Most people spend a lot of time at work. What happens there can affect our general health and wellness fairly significantly. We can catch an illness for example or become so stressed out that we can’t function properly. Today let’s put the focus specifically on office jobs and what you can do to create a healthy workplace either for yourself or your employees.
Here are five things you can do to maintain a healthy workplace in your office:
1. Keep the office, and your desk area, clean and clutter-free.
Cleanliness is obvious, so we won’t go into detail about that. But clutter is a bit different. You can generally control the clutter of your own area (or as an employer, you can control clutter in shared areas like break rooms or file rooms). Clutter might not be unhealthy in the sense that it can make you sick, but it can increase an employee’s stress level while at work. And too much stress is not only unhealthy, but it can hurt productivity.
2. Make sure water is always available.
If your office doesn’t have a break room with a sink where employees can at least get tap water, install a water fountain or a water cooler. Staying hydrated is important for your employees’ health, and water is a healthier option than having them rely on coffee all day every day. If you’re a worker, you can also bring your own water with you in a thermos or bottle if your employer doesn’t provide enough safe drinking water. Otherwise, Aramark’s office water coolers is a good option.
3. Open a window and bring nature indoors.
While many offices have decent air circulation through the ventilation system, some (especially smaller offices) might not. “Stale” air can become unhealthy. Keep it circulating and refreshed with new air, especially during times when employees are sick. Opening a window (when the weather calls for it) can help. Adding live plants can also help to refresh the air around your office, keeping it cleaner and healthier.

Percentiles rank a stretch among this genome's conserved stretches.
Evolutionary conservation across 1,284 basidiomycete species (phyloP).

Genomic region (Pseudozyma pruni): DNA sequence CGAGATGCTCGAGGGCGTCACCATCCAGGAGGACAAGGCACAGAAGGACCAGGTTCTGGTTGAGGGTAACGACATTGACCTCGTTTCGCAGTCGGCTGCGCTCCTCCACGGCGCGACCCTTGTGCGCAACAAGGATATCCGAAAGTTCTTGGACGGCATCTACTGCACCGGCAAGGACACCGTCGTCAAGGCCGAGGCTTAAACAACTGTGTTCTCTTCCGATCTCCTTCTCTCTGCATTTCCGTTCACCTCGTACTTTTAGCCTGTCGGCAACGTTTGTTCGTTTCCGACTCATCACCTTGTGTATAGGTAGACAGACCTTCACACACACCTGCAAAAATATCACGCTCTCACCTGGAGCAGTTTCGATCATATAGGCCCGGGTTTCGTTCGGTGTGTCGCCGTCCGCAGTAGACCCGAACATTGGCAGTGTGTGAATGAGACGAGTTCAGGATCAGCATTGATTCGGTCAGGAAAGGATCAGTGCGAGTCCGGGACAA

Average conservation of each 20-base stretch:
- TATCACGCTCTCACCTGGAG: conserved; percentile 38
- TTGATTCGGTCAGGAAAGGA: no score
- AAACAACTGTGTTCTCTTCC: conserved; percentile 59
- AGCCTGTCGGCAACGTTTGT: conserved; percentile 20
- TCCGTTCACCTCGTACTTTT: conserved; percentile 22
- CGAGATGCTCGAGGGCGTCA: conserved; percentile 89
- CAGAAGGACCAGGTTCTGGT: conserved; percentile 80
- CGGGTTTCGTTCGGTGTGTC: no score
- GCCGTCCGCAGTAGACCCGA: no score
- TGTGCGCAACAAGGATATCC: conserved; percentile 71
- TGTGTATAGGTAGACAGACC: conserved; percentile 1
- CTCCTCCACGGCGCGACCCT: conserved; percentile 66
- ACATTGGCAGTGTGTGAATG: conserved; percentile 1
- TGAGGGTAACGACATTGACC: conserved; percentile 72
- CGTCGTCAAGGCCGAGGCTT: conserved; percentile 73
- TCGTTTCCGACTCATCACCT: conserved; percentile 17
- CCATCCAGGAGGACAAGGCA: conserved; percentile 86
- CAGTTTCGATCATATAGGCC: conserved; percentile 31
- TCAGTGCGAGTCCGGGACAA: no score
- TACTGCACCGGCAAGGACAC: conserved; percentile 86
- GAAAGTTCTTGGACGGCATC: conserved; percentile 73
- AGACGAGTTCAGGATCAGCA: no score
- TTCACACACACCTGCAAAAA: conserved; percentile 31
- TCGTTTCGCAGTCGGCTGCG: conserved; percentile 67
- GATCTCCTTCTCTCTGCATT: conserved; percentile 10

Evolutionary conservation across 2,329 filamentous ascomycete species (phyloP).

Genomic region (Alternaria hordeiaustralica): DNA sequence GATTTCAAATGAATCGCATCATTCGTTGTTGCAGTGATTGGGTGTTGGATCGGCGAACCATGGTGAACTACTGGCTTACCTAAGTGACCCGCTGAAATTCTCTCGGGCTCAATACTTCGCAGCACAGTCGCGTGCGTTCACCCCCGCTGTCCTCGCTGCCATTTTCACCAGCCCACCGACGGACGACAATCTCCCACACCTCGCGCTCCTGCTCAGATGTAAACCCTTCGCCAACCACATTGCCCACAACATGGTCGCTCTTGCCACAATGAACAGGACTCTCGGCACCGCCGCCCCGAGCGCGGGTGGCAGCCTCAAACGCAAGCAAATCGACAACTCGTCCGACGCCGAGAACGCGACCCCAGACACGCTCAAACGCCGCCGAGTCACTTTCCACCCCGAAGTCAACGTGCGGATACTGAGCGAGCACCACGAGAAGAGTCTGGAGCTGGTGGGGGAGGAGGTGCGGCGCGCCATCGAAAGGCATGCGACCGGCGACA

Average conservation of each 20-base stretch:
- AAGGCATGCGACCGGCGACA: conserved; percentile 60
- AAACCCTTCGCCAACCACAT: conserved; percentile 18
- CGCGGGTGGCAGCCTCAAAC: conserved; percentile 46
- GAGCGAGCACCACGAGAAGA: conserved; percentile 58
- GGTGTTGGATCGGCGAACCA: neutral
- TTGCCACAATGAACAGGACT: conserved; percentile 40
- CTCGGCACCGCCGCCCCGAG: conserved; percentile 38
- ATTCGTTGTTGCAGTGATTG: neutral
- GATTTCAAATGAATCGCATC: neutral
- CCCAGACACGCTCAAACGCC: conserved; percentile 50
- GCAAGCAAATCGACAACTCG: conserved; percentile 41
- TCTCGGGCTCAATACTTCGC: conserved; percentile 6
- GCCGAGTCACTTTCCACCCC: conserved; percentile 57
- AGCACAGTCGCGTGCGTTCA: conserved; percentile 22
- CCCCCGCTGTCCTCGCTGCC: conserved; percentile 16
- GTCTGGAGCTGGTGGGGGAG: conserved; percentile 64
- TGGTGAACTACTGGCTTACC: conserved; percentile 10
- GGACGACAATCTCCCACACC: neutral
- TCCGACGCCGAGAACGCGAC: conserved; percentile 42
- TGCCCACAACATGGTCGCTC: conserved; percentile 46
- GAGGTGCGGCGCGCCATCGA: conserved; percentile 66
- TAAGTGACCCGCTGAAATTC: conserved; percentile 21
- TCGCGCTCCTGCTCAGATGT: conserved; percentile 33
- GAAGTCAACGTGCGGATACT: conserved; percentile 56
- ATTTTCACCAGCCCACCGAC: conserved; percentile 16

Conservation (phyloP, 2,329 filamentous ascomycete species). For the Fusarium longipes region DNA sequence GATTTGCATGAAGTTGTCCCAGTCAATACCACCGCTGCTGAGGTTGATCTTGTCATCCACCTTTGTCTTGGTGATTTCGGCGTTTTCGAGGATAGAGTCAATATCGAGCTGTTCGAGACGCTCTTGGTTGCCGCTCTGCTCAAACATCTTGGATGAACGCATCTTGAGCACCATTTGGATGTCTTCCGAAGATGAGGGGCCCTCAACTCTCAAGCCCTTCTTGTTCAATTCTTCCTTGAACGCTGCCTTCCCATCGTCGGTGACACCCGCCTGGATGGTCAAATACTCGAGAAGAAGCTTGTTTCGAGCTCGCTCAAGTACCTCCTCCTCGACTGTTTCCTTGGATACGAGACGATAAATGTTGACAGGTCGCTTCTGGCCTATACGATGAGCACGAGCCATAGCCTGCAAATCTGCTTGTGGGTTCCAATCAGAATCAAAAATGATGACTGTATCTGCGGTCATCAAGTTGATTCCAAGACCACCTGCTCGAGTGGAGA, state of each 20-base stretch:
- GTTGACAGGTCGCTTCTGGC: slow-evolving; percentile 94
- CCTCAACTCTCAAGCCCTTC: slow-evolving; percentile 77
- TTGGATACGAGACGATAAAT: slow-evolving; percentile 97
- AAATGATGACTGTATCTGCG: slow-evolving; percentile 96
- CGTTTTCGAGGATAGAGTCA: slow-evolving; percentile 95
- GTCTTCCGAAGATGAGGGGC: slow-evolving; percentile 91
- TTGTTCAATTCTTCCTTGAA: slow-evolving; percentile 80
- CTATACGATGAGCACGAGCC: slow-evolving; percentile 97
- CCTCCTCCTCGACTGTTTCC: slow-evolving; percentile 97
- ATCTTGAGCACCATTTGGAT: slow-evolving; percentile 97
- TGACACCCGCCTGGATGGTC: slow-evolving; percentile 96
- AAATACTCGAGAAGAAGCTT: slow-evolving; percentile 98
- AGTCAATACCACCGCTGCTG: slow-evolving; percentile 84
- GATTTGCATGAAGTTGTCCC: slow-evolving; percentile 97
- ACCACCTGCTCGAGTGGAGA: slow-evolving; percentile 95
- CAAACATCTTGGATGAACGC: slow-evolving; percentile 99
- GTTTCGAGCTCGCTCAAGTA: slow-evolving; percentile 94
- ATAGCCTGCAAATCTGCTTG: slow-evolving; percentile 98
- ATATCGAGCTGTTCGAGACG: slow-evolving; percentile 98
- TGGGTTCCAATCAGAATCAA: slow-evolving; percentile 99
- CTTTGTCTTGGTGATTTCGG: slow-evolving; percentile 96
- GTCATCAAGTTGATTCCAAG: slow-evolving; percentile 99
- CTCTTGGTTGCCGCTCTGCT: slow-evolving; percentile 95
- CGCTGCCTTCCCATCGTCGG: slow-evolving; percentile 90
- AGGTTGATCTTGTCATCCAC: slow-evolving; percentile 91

4. Offer ergonomic office equipment.
From keyboards to chairs, many different pieces of office equipment and office furniture come in ergonomic options these days. If you want to create a healthier work environment in your office, consider investing in some for your employees. You could help them decrease back strain (and back injuries risk putting them out of work for a while), and you can help them avoid things like carpal tunnel syndrome if they type a lot.
5. Encourage healthier habits.
While you can’t control everything your employees choose to do, you can make an effort to encourage healthier choices when at work. For example, you can ban smoking within the office building as well as immediately outside of the doors (so nonsmoking employees aren’t walking through the second hand smoke). You could also avoid installing vending machines stocked with junk food, and opt for healthier snack options instead — either also through vending machines or by bringing in healthy snacks periodically. Some companies take it even further by offering on-site gyms, walking paths outside of the office, or in extreme cases even providing bikes for employees to get to work (as much in favor of “going green” as improving employees’ health).
What kinds of things do you do to keep your office healthier, or to stay healthy in a not-so-healthy office environment that’s largely out of your control? Leave a comment and tell us about it.